- Margenza carries a Boxed Warning for left ventricular dysfunction and embryo-fetal toxicity. Common side effects include fatigue / weakness (57%), nausea (33%), diarrhea (25%), and vomiting (21%).
FDA Approves First-In-Class Topical Klisyri to Treat Actinic Keratosis
Actinic keratosis (AK) is a common precancerous skin lesion. Roughly 10% to 15% of AK lesions will develop into skin cancers if left untreated. In response, the FDA has approved Klisyri (tirbanibulin) ointment 1% for the topical treatment of AK on the face or scalp in adults.
- Klisyri is classified as a first-in-class dual Src Kinase and tubulin polymerization inhibitor (microtubule inhibitor). Klisyri is applied once daily for 5 consecutive days using one single-dose packet per application.
- In Phase 3 studies, Klisyri demonstrated complete clearance of actinic keratosis lesions at day 57 in significantly more patients (44% to 54%) when compared to the vehicle (5% to 13%).
Common side effects were local skin reactions (primarily mild to moderate in degree), application site itching (9%) and application site pain (10%).
Klisyri, from Athenex, is expected to launch in the first quarter of 2021.
Gemtesa Tablets OK’d for Patients with Overactive Bladder (OAB)
More than 30 million Americans suffer from symptoms of overactive bladder (OAB). Gemtesa (vibegron) is now FDA-approved in adults for the treatment of overactive bladder (OAB) with symptoms of urge urinary incontinence, urgency, and urinary frequency.
- Gemtesa is classified as a beta-3 adrenergic agonist. It works by relaxing the detrusor bladder muscle so that the bladder can hold more urine and reduce symptoms of OAB. It is taken as one 75 mg tablet once daily.
- Approval was based on studies in over 4,000 OAB patients. Gemtesa resulted in statistically significant reductions in daily urge urinary incontinence, number of urinations, and urgency episodes when compared to placebo in the Phase 3 EMPOWUR study.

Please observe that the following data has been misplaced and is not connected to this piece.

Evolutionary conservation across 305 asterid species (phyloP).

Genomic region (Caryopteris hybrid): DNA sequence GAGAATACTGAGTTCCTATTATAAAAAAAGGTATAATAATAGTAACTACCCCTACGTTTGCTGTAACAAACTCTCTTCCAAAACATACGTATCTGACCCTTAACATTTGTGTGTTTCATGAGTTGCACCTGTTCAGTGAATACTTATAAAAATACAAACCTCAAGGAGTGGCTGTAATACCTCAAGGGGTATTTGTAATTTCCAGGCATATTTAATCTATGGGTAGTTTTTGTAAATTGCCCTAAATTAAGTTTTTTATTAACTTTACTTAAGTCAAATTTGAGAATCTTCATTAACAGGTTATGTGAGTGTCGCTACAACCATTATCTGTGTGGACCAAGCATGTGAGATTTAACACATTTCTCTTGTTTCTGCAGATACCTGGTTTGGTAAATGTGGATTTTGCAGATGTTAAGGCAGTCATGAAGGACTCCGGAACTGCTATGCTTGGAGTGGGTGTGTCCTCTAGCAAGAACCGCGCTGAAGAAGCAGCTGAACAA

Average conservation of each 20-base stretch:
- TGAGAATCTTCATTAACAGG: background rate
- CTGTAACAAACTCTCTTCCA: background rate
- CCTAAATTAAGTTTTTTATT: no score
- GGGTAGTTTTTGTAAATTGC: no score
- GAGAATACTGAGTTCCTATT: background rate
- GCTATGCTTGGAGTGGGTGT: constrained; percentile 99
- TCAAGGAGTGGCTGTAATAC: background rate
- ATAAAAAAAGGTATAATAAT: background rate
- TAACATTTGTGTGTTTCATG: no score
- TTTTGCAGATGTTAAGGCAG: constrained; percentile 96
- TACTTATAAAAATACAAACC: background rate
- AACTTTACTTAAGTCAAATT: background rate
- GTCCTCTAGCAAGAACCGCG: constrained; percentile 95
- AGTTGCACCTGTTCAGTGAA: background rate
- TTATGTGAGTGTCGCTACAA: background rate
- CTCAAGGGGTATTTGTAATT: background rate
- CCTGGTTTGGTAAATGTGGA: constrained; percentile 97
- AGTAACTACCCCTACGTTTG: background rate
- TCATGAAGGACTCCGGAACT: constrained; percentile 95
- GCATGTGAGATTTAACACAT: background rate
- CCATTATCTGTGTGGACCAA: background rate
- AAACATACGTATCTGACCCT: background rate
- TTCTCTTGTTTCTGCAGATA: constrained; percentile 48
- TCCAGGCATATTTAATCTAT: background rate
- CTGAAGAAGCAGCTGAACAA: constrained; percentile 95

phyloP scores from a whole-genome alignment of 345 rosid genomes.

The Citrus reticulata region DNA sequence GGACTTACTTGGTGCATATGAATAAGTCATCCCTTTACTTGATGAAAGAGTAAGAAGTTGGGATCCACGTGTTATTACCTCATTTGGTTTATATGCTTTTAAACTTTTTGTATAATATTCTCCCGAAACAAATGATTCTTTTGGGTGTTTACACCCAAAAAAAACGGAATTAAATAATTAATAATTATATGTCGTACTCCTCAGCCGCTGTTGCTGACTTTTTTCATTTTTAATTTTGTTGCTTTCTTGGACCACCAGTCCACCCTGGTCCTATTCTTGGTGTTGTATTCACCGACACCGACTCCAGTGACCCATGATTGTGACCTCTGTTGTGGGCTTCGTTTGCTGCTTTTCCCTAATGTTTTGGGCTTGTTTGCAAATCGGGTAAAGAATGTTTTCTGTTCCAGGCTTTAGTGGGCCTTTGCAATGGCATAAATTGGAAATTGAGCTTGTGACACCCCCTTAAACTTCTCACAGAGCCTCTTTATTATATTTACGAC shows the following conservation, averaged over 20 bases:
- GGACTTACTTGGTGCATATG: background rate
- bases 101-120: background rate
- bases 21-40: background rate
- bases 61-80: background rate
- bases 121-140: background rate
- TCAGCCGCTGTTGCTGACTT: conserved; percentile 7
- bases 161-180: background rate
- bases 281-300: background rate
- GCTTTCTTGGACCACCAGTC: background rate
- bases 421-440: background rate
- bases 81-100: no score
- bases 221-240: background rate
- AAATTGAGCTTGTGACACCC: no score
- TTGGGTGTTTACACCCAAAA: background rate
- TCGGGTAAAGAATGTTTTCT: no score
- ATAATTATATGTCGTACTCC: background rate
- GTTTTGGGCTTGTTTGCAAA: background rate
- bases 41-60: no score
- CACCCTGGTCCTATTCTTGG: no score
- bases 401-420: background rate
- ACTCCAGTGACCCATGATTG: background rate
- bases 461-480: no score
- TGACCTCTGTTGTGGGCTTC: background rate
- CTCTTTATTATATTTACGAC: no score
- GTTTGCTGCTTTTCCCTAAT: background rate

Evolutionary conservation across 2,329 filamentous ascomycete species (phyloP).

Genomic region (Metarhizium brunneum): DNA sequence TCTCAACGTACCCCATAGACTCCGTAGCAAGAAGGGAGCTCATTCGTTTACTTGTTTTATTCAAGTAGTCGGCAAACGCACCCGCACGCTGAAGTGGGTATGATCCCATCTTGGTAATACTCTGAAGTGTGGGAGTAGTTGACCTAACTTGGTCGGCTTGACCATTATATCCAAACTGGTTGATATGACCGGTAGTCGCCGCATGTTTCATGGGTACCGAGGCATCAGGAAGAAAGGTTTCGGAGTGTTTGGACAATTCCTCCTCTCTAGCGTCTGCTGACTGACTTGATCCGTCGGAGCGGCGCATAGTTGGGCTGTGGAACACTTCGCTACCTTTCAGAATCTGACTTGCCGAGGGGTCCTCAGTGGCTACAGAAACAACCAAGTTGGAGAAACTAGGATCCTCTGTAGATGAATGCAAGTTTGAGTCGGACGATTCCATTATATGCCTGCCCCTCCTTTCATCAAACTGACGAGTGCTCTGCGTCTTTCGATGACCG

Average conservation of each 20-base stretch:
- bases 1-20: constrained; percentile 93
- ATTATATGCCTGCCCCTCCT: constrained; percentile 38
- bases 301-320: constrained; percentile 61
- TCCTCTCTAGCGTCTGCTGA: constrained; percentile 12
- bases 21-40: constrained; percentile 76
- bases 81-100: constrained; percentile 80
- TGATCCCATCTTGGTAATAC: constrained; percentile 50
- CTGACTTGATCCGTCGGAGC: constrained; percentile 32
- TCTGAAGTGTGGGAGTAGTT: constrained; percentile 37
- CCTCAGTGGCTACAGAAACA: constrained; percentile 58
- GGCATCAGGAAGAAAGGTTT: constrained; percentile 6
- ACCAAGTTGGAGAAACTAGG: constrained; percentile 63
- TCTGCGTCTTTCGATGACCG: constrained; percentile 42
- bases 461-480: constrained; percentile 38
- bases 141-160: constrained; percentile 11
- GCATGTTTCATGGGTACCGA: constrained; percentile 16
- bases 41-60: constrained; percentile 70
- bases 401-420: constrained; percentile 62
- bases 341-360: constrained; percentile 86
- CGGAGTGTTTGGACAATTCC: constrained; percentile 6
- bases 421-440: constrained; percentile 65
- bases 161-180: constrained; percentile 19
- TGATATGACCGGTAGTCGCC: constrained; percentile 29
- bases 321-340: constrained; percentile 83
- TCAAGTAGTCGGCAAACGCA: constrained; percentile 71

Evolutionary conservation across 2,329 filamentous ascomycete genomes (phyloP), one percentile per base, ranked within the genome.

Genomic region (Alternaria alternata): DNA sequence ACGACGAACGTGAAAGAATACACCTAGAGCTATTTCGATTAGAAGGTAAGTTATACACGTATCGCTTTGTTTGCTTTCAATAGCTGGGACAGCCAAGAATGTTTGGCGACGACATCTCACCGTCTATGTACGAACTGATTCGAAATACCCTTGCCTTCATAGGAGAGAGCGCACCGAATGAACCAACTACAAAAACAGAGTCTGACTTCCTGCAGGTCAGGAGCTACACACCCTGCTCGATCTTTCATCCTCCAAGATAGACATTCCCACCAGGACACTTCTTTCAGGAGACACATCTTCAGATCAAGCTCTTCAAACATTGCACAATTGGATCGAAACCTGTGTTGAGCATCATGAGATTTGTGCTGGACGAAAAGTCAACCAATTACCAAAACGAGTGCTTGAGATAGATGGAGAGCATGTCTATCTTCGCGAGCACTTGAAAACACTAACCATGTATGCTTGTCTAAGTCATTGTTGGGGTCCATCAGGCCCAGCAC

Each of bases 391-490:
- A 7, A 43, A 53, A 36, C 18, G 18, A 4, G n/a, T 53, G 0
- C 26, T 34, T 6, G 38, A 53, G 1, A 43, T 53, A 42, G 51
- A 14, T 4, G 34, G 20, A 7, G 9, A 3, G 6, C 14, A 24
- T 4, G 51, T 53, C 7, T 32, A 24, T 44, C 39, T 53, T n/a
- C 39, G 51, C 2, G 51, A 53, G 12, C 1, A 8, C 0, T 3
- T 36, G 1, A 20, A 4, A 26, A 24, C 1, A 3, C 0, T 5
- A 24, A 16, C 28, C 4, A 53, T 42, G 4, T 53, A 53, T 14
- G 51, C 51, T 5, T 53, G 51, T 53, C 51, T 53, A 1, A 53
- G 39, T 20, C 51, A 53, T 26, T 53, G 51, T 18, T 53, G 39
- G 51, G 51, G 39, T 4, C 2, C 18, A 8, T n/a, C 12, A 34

- Common side effects were headache (4%), nasopharyngitis (2.8%), diarrhea (2.2%), nausea (2.2%), and upper respiratory tract infection (2%).
Gemtesa, from Urovant Sciences, is expected to launch late in the first quarter of 2021.
Orladeyo: First Oral, Once-Daily Therapy to Prevent Hereditary Angioedema Attacks
Hereditary angioedema (HAE) is a rare but serious genetic immune system disorder. It can cause life-threatening swelling, particularly of the face and airways, among other symptoms. This month the FDA approved oral Orladeyo (berotralstat) to prevent attacks of HAE in patients 12 years and older. Orladeyo should not be used for the treatment of acute HAE attacks.
- Orladeyo decreases the activity of plasma kallikrein. It is taken as one 150 mg capsule once daily with food. Additional doses or dosages higher than 150 mg once daily are not recommended due to the potential for QT prolongation.
- In the Phase 3 APeX-2 trial, Orladeyo significantly reduced attacks at 24 weeks and sustained reduction through 48 weeks. HAE attacks declined from a mean of 2.9 attacks per month to 1 attack per month after 48 weeks of treatment.
- Side effects in patients receiving Orladeyo 150 mg were abdominal pain (23%), vomiting (15%), diarrhea (15%), back pain (10%), and gastroesophageal reflux disease (5%).
- Orladeyo, from BioCryst Pharmaceuticals, is available now for prescribing.
Posted: December 2020
More News Resources
- FDA Medwatch Drug Alerts
- Daily MedNews
- News for Health Professionals
- New Drug Approvals
- New Drug Applications
- Drug Shortages
- Clinical Trial Results
- Generic Drug Approvals
Subscribe to our Newsletter
Whatever your topic of interest, subscribe to our newsletters to get the best of Drugs.com in your inbox.